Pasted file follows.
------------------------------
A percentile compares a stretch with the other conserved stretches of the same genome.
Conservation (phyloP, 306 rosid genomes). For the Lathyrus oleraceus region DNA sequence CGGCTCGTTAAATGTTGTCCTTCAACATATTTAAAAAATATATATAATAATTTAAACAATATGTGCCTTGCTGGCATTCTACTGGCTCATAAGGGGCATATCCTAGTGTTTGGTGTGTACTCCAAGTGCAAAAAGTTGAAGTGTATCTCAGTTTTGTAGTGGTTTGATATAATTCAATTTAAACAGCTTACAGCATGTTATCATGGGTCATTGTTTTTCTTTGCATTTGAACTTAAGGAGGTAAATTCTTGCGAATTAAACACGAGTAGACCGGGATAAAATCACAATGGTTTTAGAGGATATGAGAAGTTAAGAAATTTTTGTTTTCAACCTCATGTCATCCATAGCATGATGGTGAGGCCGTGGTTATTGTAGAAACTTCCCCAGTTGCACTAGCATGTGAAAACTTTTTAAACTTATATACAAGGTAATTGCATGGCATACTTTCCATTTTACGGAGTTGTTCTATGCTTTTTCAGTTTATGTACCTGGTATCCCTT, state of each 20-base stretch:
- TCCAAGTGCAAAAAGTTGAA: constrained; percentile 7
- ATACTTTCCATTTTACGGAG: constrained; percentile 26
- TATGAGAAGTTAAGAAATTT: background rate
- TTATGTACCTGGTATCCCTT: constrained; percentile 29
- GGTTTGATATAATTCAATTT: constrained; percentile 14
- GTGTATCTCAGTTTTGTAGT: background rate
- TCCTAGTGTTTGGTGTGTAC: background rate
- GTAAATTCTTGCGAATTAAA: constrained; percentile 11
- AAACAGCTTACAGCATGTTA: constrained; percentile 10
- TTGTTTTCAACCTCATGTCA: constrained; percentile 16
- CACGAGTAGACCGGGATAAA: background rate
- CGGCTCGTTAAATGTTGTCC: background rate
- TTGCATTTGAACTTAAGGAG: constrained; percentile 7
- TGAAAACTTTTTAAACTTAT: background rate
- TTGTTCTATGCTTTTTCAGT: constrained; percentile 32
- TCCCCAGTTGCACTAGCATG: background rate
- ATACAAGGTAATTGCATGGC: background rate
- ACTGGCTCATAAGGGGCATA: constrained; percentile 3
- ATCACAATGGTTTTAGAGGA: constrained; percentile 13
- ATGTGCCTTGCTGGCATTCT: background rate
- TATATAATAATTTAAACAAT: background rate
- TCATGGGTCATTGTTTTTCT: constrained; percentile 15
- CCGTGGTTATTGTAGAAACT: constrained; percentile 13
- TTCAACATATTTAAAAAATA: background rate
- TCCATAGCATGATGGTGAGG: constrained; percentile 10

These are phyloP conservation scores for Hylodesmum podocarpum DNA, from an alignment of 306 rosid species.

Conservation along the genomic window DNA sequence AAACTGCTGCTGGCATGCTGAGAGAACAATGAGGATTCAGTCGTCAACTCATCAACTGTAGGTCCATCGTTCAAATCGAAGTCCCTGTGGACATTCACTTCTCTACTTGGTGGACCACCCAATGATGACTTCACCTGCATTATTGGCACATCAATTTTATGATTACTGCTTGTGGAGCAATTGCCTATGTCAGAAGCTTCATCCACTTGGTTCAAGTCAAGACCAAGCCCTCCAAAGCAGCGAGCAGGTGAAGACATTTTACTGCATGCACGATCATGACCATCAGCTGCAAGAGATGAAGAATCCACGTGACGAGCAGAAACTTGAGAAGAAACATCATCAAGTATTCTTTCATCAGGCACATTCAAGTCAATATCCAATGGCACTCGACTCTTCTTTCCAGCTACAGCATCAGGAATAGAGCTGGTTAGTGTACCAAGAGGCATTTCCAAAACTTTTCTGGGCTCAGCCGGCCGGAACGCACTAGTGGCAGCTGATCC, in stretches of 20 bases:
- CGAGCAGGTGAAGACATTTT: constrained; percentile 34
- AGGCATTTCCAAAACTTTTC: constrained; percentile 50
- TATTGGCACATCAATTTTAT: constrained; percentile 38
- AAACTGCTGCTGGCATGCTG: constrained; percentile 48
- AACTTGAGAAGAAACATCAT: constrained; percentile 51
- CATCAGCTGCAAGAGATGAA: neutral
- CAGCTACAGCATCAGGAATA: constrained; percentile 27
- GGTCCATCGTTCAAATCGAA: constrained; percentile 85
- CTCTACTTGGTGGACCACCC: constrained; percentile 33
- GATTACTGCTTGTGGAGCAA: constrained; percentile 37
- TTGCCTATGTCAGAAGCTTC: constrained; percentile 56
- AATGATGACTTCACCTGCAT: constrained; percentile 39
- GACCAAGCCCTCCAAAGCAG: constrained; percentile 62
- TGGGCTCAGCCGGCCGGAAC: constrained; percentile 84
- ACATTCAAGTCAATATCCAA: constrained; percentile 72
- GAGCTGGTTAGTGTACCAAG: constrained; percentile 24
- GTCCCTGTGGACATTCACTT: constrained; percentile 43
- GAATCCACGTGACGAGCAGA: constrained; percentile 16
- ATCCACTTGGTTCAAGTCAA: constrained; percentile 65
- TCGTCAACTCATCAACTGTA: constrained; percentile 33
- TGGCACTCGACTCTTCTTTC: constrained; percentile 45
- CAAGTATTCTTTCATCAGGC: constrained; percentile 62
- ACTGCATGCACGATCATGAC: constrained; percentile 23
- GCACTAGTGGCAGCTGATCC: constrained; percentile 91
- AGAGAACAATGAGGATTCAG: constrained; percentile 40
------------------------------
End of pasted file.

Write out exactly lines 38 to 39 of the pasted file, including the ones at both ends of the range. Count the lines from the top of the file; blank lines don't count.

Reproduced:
- CTCTACTTGGTGGACCACCC: constrained; percentile 33
- GATTACTGCTTGTGGAGCAA: constrained; percentile 37